- A protocol which can only transfer data in one direction is unable to use a single RS-232 link for a full-duplex connection. As such it cannot act as a bridge between most computer networks. Also it is not capable of supporting any applications requiring the two-way exchange of data. In particular it is not a platform suitable for the creation of most higher level applications. Unidirectional flow of data is sufficient for a weak implementation of file transfer but insufficient for remote terminal service, transaction oriented processing, etc.

- Some of the existing RS-232 transport protocols allow the use of only fixed size packets or do not allow the receiver to place a limit on the sender's packets. Where that block size is too large for the receiving end concentrator, that concentrator is likely to immediately invoke flow control. This results in many dropped and damaged packets. The receiver must be able to inform the sender at connection initiation what is the maximum packet size it is prepared to receive.

- Some protocols have a number of features which may or may not be implemented at each site. Examples are, several checksumming algorithms, differing data transmission restrictions, sometimes 8-bit data, sometimes restricted ASCII subsets, etc. The resulting requirement that all sites implement all the various features is rarely met.

Finally, the size of this document may be imposing. The document attempts to fully specify the behavior of the protocol. A careful exposition of the protocol's behavior under all circumstances is necessary to answer any questions an implementor might have, to make it possible to verify the protocol, etc. This size of this specification should not be taken as an indication of the difficulty of implementing it.

1.1. The Host Environment

This protocol is designed to operate on any point-to-point communication link capable of transmitting and receiving data. It is not necessary that the link be asynchronous. Because neither end of a connection has control over when the other decides to transmit, the link should be full duplex. It is expected that in the vast majority of circumstances an asynchronous full-duplex RS-232 link will be used.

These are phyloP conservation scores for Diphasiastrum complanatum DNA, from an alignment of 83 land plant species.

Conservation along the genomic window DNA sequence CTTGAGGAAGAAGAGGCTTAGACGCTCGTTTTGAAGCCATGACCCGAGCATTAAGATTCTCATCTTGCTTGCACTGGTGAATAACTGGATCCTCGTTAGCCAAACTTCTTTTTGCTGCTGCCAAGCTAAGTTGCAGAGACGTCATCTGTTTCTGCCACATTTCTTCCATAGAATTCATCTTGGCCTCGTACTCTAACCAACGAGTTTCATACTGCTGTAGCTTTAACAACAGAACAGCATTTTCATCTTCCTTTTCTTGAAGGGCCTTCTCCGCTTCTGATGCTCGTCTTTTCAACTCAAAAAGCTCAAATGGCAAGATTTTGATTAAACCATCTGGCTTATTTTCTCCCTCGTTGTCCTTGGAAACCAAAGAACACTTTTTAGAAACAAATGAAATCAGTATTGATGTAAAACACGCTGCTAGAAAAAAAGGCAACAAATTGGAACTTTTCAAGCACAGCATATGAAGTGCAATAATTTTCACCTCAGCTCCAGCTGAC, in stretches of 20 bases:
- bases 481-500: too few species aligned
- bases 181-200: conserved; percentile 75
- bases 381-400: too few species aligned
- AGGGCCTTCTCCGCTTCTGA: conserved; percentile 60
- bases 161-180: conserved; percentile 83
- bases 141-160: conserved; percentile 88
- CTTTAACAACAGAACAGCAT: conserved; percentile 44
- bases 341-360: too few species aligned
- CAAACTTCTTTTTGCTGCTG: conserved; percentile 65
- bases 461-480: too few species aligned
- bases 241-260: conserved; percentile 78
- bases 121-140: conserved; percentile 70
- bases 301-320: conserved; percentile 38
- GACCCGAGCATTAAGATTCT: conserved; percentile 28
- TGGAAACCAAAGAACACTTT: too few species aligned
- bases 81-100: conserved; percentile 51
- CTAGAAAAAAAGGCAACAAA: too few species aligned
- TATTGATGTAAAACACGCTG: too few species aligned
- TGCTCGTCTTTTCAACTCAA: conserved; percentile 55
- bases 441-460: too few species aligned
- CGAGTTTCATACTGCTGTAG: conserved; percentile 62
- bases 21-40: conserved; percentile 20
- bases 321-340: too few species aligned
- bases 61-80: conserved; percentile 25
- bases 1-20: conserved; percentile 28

In practice this protocol could reside anywhere from the RS-232 driver software on a microcomputer in a concentrator all the way to the user software level. Ideally it properly resides inside the host operating system or concentrator. It should be an option associated with communication link which is selectable by the user program. If reliable data transmission were of great importance then the software would choose the option. Once the option were chosen the initial connection handshaking would begin.

There are many cases where this protocol will not reside in a host operating system (initially this will always be so). In addition there are many pieces of stand-alone equipment which accept commands over an RS-232 link. A plotter is such an example. To have a several hour plot ruined by noise on an unreliable data line is an all too often occurrence. The sending and receiving sides of the protocol should be as simple as possible allowing applications software and stand alone devices to utilize the protocol with little penalty of time or space.

1.2. Relation to Other Protocols

The "layering" concept has become the accepted way of designing communications protocols. Because this protocol will operate in a point-to-point environment it comprises both the datagram and reliable connection layers. No multi-network capability is implied. Where a link using this protocol bridges differing networks it is expected that other protocols like TCP will have their packets fragmented and encapsulated inside the packets of this protocol.